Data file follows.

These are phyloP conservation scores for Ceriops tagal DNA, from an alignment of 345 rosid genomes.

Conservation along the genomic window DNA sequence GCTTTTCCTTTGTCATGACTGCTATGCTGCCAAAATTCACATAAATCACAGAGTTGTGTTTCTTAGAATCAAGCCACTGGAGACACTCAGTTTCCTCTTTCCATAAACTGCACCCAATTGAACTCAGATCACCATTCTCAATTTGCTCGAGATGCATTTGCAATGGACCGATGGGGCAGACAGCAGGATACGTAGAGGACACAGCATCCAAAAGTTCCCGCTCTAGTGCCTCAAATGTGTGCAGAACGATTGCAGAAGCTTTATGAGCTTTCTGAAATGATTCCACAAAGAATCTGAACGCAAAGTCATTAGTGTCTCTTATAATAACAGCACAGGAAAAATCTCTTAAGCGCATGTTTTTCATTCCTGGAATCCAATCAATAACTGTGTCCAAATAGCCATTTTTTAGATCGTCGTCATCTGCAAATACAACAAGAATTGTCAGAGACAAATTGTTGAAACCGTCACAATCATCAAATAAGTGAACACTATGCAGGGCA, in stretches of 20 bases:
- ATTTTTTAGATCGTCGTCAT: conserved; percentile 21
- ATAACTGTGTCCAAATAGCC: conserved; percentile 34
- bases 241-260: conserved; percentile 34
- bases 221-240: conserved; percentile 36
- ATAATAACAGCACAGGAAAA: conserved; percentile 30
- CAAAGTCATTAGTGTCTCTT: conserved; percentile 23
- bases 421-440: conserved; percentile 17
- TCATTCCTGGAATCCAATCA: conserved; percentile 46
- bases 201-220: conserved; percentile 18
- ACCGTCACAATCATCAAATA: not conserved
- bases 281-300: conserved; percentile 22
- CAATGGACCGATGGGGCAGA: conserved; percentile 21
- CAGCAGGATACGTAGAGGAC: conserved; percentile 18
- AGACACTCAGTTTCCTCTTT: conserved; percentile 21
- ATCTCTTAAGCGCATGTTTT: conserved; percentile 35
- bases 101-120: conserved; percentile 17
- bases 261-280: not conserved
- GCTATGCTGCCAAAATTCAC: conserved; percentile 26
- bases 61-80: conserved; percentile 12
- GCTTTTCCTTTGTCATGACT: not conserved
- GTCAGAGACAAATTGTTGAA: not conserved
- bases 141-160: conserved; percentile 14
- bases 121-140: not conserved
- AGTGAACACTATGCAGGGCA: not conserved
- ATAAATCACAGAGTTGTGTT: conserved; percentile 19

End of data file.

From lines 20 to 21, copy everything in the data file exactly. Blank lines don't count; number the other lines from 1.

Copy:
- GCTATGCTGCCAAAATTCAC: conserved; percentile 26
- bases 61-80: conserved; percentile 12